This was the game-changer. I, like most people, always used dry shampoo on greasy hair. If I couldn’t fit in my daily hair wash, I’d call up the aerosol. It wasn’t a perfect substitute though, as it didn’t last as long as a wash and often came with scalp flaking. But Vicki Notaro, former editor of Stellar magazine and general beauty aficionado, advised me to use dry shampoo right after washing and blow-drying my hair.
I was sceptical about spraying perfectly clean hair with the stuff, but gave it a go, opting for Batiste Brunette (€5.49, 200ml) to avoid the white powdery residue that most dry shampoos can leave. The effect was incredible. With this tip alone, I was getting a full second day out of my wash. I could also get away with a third day if I tied it up. Spraying it onto a clean scalp meant there wasn’t any itching or flaking either.
Several oily-haired sisters were adamant that air-drying results in greasier hair. They were absolutely right. Blow-drying my hair definitely helped it to last longer than allowing it to dry naturally. I also tried brushing more often, the thinking being that it distributes the oil more evenly. This seemed to hold true. It didn’t make a shampoo last longer, but it did balance the difference between oily roots and dry ends to give a more even texture.
All the other “hacks” were distractions from the main show, which was washing my hair with a quarter of the frequency that I used to. The first few weeks were grim. Not only was I living with strands so oily it looked like I had dyed them several shades darker, but my scalp was protesting the sudden change. For three weeks it was itchy and flaky — dandruff was a new concern I could add to the list. My hair was constantly slicked back into a bun. I took to wearing a hat for creche pick-ups.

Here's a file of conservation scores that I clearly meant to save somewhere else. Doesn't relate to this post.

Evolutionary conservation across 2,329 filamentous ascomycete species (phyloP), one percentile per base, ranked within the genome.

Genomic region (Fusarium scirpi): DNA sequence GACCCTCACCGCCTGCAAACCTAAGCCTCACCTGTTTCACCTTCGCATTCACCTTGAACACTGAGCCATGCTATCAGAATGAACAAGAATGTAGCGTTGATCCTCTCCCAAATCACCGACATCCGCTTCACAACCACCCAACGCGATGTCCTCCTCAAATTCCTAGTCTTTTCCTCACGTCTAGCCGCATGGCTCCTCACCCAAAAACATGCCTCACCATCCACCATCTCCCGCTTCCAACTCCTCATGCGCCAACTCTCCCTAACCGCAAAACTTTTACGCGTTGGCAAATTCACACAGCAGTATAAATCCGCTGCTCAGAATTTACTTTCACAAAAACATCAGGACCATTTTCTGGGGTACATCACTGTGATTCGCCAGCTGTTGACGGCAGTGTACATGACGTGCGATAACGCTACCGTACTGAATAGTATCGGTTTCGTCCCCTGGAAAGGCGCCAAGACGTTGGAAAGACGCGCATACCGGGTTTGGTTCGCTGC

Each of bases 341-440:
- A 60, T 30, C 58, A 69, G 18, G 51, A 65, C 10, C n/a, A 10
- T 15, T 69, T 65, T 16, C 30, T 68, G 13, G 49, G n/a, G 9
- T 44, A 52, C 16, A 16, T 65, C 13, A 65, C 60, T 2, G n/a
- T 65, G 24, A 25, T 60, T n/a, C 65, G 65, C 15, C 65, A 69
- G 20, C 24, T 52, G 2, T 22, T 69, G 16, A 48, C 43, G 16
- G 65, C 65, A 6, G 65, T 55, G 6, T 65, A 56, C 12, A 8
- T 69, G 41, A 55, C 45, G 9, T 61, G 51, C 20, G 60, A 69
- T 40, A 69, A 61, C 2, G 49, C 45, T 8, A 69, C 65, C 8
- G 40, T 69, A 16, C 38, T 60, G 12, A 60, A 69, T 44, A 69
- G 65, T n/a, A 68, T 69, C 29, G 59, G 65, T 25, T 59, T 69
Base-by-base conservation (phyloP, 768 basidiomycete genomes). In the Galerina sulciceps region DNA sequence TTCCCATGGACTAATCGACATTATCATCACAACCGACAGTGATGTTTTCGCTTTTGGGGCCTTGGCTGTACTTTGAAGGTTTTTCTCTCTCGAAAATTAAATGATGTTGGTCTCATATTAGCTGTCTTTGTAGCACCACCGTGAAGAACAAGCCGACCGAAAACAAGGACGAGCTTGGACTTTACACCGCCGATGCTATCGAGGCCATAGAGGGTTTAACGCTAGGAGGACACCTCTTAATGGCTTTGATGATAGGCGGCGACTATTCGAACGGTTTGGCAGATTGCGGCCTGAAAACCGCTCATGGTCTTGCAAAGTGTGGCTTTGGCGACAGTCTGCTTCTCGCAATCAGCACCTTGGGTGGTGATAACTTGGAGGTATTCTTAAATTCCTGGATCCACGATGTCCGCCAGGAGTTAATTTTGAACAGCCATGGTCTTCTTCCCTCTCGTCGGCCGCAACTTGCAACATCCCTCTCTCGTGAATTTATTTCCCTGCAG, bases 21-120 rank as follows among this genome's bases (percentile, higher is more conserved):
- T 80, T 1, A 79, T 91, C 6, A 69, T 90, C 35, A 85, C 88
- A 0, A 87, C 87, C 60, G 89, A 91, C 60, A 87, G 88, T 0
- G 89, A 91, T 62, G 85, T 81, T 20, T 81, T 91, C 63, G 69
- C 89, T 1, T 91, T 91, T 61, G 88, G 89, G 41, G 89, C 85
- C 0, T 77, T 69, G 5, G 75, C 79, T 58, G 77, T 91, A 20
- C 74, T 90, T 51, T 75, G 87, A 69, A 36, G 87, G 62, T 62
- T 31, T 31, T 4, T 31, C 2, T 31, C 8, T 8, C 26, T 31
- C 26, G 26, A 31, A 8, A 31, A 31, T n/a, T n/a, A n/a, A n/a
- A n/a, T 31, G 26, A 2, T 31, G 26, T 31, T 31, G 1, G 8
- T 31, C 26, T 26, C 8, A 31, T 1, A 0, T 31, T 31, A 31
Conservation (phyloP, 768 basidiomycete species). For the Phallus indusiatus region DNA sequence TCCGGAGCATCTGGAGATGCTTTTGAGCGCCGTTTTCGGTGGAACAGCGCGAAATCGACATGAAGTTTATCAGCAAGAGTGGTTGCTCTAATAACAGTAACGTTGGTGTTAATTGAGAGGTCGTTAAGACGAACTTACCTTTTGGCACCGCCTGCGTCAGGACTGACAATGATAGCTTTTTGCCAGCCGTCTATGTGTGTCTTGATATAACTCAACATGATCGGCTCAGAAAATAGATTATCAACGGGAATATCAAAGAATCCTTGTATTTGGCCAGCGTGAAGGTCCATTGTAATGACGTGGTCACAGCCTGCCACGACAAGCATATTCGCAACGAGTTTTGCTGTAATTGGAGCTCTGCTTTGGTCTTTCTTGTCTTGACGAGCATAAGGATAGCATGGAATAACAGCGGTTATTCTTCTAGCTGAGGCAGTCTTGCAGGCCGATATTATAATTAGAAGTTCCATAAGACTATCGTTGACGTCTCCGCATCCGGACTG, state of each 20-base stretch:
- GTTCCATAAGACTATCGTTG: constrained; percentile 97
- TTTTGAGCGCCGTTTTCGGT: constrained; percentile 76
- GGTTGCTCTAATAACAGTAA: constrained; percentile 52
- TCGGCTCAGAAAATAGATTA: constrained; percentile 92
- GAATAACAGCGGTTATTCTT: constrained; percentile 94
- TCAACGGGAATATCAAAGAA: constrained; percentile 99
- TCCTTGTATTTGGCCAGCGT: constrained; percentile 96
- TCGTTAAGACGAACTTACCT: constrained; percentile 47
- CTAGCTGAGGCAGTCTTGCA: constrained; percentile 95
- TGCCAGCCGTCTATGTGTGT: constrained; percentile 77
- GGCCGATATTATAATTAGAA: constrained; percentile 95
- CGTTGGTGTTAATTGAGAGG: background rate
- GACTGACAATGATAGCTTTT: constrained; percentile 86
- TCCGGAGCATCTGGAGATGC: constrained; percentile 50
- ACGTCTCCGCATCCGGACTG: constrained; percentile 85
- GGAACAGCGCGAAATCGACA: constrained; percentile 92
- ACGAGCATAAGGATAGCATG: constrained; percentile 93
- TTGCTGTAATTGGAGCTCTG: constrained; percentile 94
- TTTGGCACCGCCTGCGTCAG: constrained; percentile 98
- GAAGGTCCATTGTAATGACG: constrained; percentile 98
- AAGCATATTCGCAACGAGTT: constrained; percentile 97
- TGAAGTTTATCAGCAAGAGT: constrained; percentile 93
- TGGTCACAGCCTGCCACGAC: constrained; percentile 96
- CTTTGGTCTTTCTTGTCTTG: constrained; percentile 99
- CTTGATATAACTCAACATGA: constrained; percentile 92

By week four, my scalp returned to normal. I worried I had blocked the hair follicles but my hairdresser could see no signs of damage. However, I still couldn’t discern any improvement in oil levels. Then, around week six, things improved. I could get two decent days out of a wash. By late afternoon on that second day, it needed to be tied up but it was a marked improvement.
Maybe I could have stretched the time between washes further had I persevered, but it was December, a month for socialising, and I wasn’t quite sure I could pass it off as a “wet” look. Still, I got about half a day extra out of it which, given that I was starting from a very low base, was decent.
Some people have amazing results with hair training. For many, learning to care less is a factor. You go a month-and-a-half with very greasy hair and suddenly a little oil at the roots doesn’t seem so bad.
Dry shampoo on clean hair was the real revelation, though. Not only did a wash last longer, but my hair seemed fuller and more textured. I’ll be doing that forever more.
When the experiment was over, I celebrated by going to the hairdresser and, in a single afternoon, undid all my good work. I did the one thing that every thin-haired woman knows is an impossibility if you’re aiming for oil-free hair. Reader, I got a fringe.